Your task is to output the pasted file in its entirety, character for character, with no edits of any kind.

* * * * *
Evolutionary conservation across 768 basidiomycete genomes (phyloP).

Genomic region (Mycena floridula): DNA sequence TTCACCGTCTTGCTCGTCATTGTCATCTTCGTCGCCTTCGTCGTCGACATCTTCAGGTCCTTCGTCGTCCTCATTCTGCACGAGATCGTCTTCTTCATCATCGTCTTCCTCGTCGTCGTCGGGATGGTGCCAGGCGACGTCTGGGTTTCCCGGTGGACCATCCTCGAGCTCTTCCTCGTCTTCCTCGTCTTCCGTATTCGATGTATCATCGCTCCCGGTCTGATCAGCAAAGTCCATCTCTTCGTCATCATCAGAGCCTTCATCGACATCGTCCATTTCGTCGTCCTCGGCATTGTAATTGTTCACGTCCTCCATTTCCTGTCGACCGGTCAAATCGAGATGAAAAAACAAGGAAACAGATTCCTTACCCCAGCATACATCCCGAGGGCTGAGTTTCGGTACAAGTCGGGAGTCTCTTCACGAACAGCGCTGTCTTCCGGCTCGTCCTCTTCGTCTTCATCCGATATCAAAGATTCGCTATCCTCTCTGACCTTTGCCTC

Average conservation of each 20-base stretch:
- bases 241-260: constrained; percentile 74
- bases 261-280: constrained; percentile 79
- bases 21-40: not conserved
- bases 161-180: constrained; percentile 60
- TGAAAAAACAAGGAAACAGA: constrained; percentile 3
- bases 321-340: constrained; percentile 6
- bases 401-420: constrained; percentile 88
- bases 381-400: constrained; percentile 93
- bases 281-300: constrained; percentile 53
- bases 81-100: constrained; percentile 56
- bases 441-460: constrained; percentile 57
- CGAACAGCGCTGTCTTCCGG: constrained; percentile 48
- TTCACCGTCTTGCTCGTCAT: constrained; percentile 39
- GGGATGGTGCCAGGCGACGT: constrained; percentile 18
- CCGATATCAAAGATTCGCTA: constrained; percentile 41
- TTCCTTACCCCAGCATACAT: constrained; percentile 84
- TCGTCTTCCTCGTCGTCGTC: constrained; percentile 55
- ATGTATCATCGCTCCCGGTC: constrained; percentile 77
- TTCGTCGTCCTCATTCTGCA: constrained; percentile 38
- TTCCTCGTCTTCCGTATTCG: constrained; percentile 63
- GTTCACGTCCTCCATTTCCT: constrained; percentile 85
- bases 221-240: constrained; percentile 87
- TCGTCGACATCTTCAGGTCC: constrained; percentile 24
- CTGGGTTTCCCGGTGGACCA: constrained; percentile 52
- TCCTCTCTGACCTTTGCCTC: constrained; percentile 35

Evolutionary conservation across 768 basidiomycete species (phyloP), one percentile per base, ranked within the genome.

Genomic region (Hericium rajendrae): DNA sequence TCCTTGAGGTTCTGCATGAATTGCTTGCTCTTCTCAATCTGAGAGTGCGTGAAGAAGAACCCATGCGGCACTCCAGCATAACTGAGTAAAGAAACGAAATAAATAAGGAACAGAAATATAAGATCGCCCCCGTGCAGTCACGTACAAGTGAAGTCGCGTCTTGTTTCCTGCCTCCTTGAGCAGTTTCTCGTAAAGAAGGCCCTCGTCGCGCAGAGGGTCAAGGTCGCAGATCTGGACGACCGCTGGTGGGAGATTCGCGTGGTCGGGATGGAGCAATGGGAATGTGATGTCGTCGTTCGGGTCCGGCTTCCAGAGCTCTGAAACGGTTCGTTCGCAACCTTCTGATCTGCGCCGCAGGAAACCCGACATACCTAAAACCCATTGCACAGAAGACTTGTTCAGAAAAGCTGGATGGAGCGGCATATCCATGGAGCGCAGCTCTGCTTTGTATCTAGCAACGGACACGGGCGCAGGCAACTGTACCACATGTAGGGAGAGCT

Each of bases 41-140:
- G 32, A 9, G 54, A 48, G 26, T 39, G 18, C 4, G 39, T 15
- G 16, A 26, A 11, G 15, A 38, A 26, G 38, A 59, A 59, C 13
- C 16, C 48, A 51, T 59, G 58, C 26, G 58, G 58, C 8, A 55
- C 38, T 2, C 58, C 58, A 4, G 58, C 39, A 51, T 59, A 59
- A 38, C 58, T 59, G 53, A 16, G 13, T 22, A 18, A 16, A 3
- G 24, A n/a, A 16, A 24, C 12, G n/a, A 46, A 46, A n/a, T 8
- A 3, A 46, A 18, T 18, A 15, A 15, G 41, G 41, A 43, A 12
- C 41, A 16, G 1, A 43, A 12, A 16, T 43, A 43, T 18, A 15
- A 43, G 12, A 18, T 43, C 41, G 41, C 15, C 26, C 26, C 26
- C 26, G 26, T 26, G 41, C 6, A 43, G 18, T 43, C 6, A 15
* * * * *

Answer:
Evolutionary conservation across 768 basidiomycete genomes (phyloP).

Genomic region (Mycena floridula): DNA sequence TTCACCGTCTTGCTCGTCATTGTCATCTTCGTCGCCTTCGTCGTCGACATCTTCAGGTCCTTCGTCGTCCTCATTCTGCACGAGATCGTCTTCTTCATCATCGTCTTCCTCGTCGTCGTCGGGATGGTGCCAGGCGACGTCTGGGTTTCCCGGTGGACCATCCTCGAGCTCTTCCTCGTCTTCCTCGTCTTCCGTATTCGATGTATCATCGCTCCCGGTCTGATCAGCAAAGTCCATCTCTTCGTCATCATCAGAGCCTTCATCGACATCGTCCATTTCGTCGTCCTCGGCATTGTAATTGTTCACGTCCTCCATTTCCTGTCGACCGGTCAAATCGAGATGAAAAAACAAGGAAACAGATTCCTTACCCCAGCATACATCCCGAGGGCTGAGTTTCGGTACAAGTCGGGAGTCTCTTCACGAACAGCGCTGTCTTCCGGCTCGTCCTCTTCGTCTTCATCCGATATCAAAGATTCGCTATCCTCTCTGACCTTTGCCTC

Average conservation of each 20-base stretch:
- bases 241-260: constrained; percentile 74
- bases 261-280: constrained; percentile 79
- bases 21-40: not conserved
- bases 161-180: constrained; percentile 60
- TGAAAAAACAAGGAAACAGA: constrained; percentile 3
- bases 321-340: constrained; percentile 6
- bases 401-420: constrained; percentile 88
- bases 381-400: constrained; percentile 93
- bases 281-300: constrained; percentile 53
- bases 81-100: constrained; percentile 56
- bases 441-460: constrained; percentile 57
- CGAACAGCGCTGTCTTCCGG: constrained; percentile 48
- TTCACCGTCTTGCTCGTCAT: constrained; percentile 39
- GGGATGGTGCCAGGCGACGT: constrained; percentile 18
- CCGATATCAAAGATTCGCTA: constrained; percentile 41
- TTCCTTACCCCAGCATACAT: constrained; percentile 84
- TCGTCTTCCTCGTCGTCGTC: constrained; percentile 55
- ATGTATCATCGCTCCCGGTC: constrained; percentile 77
- TTCGTCGTCCTCATTCTGCA: constrained; percentile 38
- TTCCTCGTCTTCCGTATTCG: constrained; percentile 63
- GTTCACGTCCTCCATTTCCT: constrained; percentile 85
- bases 221-240: constrained; percentile 87
- TCGTCGACATCTTCAGGTCC: constrained; percentile 24
- CTGGGTTTCCCGGTGGACCA: constrained; percentile 52
- TCCTCTCTGACCTTTGCCTC: constrained; percentile 35

Evolutionary conservation across 768 basidiomycete species (phyloP), one percentile per base, ranked within the genome.

Genomic region (Hericium rajendrae): DNA sequence TCCTTGAGGTTCTGCATGAATTGCTTGCTCTTCTCAATCTGAGAGTGCGTGAAGAAGAACCCATGCGGCACTCCAGCATAACTGAGTAAAGAAACGAAATAAATAAGGAACAGAAATATAAGATCGCCCCCGTGCAGTCACGTACAAGTGAAGTCGCGTCTTGTTTCCTGCCTCCTTGAGCAGTTTCTCGTAAAGAAGGCCCTCGTCGCGCAGAGGGTCAAGGTCGCAGATCTGGACGACCGCTGGTGGGAGATTCGCGTGGTCGGGATGGAGCAATGGGAATGTGATGTCGTCGTTCGGGTCCGGCTTCCAGAGCTCTGAAACGGTTCGTTCGCAACCTTCTGATCTGCGCCGCAGGAAACCCGACATACCTAAAACCCATTGCACAGAAGACTTGTTCAGAAAAGCTGGATGGAGCGGCATATCCATGGAGCGCAGCTCTGCTTTGTATCTAGCAACGGACACGGGCGCAGGCAACTGTACCACATGTAGGGAGAGCT

Each of bases 41-140:
- G 32, A 9, G 54, A 48, G 26, T 39, G 18, C 4, G 39, T 15
- G 16, A 26, A 11, G 15, A 38, A 26, G 38, A 59, A 59, C 13
- C 16, C 48, A 51, T 59, G 58, C 26, G 58, G 58, C 8, A 55
- C 38, T 2, C 58, C 58, A 4, G 58, C 39, A 51, T 59, A 59
- A 38, C 58, T 59, G 53, A 16, G 13, T 22, A 18, A 16, A 3
- G 24, A n/a, A 16, A 24, C 12, G n/a, A 46, A 46, A n/a, T 8
- A 3, A 46, A 18, T 18, A 15, A 15, G 41, G 41, A 43, A 12
- C 41, A 16, G 1, A 43, A 12, A 16, T 43, A 43, T 18, A 15
- A 43, G 12, A 18, T 43, C 41, G 41, C 15, C 26, C 26, C 26
- C 26, G 26, T 26, G 41, C 6, A 43, G 18, T 43, C 6, A 15